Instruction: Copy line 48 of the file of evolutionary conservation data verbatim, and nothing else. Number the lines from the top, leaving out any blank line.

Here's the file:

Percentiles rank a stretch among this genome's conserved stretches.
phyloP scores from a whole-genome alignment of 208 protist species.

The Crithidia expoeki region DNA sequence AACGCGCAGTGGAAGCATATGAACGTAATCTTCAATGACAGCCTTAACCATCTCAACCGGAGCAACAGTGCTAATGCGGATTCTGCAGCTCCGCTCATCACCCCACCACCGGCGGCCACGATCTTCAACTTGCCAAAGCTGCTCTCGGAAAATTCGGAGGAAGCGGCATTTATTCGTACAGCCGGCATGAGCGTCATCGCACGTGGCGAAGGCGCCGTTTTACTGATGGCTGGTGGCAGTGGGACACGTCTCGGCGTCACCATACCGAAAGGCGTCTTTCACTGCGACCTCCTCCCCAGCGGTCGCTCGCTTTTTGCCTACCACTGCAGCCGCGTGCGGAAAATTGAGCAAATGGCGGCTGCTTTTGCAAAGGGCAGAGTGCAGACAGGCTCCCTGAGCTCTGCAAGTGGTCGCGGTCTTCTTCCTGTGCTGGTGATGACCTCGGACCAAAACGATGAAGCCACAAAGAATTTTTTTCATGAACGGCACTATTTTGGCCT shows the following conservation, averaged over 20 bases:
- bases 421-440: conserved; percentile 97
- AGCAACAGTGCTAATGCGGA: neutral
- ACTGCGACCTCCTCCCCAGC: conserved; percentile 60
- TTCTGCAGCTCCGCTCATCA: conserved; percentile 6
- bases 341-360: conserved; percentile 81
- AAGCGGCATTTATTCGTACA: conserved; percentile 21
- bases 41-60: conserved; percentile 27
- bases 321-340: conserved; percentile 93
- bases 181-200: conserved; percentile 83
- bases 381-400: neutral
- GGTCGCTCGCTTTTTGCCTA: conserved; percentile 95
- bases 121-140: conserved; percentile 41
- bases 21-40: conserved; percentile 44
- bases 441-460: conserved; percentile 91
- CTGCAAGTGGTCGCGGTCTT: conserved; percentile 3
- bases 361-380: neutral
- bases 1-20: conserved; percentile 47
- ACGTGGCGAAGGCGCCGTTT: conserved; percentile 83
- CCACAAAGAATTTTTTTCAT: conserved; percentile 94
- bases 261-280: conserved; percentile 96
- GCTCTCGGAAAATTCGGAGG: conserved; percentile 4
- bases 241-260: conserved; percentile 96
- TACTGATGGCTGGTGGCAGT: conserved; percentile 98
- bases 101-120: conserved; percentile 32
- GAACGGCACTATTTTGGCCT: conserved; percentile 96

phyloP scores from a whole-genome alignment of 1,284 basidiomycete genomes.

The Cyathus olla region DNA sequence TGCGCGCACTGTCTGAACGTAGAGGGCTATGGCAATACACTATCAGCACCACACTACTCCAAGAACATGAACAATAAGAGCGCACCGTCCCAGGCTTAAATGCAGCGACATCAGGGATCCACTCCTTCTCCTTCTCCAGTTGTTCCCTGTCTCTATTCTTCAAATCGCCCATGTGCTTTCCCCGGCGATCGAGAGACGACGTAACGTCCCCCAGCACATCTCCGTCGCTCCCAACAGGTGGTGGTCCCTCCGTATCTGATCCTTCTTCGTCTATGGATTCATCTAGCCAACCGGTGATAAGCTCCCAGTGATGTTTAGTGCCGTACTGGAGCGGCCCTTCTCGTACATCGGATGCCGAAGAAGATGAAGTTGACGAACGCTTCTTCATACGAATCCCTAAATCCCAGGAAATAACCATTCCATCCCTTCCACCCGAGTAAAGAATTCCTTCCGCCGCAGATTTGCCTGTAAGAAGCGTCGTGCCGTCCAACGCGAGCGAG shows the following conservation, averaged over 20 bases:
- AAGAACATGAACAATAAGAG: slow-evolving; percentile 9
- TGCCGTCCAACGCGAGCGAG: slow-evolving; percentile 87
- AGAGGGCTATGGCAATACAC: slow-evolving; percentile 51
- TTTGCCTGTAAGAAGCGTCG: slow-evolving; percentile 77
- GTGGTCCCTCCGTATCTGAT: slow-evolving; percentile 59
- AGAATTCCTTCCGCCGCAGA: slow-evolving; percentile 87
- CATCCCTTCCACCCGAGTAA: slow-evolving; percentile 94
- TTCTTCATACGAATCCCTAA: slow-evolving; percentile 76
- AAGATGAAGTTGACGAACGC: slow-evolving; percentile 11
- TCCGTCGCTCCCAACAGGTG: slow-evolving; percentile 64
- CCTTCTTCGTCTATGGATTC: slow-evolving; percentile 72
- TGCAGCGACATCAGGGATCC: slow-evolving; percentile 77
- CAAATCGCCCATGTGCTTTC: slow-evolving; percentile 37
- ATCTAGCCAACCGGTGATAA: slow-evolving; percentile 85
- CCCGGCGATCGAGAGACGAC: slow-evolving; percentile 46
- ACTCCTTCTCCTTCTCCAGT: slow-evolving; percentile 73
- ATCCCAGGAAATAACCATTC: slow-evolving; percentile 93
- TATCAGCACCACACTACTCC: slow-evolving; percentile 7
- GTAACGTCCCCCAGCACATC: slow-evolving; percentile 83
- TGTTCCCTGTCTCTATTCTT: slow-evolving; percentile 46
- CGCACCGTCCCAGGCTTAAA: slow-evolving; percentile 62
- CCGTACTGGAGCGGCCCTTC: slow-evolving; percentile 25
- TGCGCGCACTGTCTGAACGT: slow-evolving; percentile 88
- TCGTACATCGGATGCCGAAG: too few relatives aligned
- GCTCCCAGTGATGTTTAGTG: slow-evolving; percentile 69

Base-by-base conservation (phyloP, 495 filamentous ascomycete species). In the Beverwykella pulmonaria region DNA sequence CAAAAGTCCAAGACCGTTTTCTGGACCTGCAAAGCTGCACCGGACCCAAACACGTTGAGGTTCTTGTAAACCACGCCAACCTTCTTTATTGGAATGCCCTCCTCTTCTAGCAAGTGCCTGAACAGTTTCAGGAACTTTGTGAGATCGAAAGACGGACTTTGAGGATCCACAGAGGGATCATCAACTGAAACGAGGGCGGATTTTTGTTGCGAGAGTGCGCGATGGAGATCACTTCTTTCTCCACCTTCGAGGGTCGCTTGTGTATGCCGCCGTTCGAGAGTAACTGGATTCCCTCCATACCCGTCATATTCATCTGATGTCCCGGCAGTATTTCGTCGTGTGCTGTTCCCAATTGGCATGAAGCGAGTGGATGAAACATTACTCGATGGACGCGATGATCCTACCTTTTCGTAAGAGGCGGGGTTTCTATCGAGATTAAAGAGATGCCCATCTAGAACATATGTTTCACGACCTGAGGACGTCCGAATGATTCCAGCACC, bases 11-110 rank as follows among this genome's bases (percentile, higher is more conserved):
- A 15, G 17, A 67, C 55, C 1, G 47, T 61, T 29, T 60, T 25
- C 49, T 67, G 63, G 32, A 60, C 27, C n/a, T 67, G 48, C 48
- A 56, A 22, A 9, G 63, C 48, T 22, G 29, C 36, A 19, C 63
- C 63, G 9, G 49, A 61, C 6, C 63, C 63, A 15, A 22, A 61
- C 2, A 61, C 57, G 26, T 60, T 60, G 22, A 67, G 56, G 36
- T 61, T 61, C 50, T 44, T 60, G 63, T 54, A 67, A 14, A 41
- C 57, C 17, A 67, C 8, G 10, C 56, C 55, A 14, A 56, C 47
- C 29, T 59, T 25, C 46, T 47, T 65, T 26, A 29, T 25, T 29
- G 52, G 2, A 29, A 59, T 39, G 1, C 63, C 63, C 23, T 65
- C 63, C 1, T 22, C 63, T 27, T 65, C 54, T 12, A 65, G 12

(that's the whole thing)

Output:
- TATCAGCACCACACTACTCC: slow-evolving; percentile 7